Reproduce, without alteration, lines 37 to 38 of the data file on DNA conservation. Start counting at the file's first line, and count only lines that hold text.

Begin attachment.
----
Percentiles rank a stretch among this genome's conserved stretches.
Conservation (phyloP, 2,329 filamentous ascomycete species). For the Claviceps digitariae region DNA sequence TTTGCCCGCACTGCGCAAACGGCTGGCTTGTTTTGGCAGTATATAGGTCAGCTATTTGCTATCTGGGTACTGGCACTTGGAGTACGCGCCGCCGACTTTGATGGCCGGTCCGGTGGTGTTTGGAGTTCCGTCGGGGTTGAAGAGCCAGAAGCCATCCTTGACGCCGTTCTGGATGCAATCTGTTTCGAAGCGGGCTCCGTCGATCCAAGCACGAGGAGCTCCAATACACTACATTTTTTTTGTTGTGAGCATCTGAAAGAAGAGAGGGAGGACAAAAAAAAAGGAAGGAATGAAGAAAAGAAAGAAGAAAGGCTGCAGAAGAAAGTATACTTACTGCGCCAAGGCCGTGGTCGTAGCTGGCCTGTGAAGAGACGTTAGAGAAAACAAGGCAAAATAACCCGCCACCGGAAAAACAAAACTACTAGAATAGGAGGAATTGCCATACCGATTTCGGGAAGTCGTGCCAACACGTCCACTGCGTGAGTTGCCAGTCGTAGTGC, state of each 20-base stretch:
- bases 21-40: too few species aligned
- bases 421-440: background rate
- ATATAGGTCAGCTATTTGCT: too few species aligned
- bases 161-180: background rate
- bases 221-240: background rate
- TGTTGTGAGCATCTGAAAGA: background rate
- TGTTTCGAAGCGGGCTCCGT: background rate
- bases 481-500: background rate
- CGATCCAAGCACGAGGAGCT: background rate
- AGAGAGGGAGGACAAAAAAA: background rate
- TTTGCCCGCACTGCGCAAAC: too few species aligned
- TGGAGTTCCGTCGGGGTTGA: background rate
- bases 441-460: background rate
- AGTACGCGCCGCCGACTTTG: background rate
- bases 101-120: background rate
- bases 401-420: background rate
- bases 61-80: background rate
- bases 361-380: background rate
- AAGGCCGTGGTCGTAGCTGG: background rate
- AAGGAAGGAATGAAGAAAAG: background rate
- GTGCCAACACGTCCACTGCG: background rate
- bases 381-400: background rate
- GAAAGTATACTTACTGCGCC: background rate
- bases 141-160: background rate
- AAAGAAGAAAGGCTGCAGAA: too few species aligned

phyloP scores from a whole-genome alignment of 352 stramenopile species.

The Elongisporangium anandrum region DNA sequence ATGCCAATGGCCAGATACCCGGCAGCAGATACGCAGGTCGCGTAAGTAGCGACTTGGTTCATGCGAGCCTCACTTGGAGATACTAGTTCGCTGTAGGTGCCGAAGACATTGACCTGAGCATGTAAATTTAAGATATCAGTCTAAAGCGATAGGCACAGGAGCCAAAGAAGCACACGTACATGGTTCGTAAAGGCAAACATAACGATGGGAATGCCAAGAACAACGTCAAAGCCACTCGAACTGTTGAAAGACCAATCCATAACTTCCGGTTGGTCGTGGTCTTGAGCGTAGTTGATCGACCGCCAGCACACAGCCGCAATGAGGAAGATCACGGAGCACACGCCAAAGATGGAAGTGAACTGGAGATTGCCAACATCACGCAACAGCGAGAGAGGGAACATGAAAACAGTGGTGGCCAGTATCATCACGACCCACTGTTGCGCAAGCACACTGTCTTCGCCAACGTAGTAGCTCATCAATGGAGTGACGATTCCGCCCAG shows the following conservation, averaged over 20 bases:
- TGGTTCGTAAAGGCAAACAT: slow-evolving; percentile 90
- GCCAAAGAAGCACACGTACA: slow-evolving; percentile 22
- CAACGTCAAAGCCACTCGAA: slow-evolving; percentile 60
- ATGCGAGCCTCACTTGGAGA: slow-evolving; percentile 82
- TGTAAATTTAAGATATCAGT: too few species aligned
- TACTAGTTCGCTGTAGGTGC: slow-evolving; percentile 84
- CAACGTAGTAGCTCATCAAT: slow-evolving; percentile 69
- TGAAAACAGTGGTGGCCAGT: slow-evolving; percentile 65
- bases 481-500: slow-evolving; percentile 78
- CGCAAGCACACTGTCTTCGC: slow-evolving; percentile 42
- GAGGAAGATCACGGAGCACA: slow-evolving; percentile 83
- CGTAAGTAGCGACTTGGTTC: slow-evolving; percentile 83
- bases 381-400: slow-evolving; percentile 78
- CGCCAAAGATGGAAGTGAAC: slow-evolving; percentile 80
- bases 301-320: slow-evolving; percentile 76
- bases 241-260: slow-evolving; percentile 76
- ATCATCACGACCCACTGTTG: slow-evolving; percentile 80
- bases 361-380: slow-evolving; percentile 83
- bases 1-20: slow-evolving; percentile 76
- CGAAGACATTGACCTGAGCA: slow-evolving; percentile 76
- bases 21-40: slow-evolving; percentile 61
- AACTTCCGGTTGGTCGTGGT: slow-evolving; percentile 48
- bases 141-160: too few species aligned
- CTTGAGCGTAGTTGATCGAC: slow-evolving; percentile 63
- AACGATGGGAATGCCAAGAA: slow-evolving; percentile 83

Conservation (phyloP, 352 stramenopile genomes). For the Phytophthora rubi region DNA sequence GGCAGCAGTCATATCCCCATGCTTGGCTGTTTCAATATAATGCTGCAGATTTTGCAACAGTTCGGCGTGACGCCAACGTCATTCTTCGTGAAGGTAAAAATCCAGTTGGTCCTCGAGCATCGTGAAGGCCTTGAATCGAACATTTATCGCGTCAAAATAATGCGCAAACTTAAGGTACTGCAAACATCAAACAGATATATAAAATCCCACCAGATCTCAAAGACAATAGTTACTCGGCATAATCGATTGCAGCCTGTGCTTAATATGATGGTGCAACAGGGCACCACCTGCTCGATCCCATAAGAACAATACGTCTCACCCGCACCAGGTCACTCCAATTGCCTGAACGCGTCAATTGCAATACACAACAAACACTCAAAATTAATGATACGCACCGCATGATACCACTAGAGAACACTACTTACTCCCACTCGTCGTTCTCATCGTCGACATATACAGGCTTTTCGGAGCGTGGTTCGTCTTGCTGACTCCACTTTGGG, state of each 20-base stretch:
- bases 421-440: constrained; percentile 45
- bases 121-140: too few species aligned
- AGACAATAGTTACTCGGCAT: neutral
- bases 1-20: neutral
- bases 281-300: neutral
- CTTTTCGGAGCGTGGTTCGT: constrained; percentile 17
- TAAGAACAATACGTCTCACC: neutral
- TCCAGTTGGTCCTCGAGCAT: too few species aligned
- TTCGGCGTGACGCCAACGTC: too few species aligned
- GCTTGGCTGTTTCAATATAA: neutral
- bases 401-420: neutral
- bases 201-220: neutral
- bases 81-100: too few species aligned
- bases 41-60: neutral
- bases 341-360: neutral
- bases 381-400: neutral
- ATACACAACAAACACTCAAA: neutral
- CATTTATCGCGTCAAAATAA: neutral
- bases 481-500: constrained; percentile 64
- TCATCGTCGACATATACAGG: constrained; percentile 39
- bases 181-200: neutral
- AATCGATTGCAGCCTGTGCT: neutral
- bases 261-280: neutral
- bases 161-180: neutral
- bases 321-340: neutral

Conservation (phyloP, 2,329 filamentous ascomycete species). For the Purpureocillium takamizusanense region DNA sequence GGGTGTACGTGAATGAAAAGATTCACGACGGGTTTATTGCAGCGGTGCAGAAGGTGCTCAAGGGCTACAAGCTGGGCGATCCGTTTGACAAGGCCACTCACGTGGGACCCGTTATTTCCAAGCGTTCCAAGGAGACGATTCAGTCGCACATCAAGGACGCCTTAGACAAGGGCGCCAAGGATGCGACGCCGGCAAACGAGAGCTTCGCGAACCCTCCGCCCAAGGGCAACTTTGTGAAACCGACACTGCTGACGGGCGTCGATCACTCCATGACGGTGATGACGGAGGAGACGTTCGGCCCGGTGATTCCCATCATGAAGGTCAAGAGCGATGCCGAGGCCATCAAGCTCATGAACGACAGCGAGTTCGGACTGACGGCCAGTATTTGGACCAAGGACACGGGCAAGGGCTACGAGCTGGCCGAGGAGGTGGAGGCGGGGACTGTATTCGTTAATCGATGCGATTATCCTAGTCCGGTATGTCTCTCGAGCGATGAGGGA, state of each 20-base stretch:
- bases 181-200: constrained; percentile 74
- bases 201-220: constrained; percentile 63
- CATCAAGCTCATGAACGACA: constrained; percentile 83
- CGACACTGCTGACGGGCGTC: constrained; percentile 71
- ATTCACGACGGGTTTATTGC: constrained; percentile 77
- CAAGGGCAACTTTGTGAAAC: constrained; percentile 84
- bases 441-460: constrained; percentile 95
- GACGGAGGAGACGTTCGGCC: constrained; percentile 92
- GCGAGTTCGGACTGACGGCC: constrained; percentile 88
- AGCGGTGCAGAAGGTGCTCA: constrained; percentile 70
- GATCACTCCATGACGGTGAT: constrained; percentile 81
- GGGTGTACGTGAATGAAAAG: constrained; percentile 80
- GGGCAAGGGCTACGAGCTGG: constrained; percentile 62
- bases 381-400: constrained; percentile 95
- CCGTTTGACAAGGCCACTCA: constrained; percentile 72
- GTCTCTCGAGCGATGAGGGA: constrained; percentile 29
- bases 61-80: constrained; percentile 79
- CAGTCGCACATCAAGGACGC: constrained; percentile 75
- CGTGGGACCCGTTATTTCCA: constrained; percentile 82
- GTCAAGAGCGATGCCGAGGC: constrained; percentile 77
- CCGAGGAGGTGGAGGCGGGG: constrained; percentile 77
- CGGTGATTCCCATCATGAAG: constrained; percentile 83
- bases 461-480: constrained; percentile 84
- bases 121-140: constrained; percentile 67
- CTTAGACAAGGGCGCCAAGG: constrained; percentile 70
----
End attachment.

- TGAAAACAGTGGTGGCCAGT: slow-evolving; percentile 65
- bases 481-500: slow-evolving; percentile 78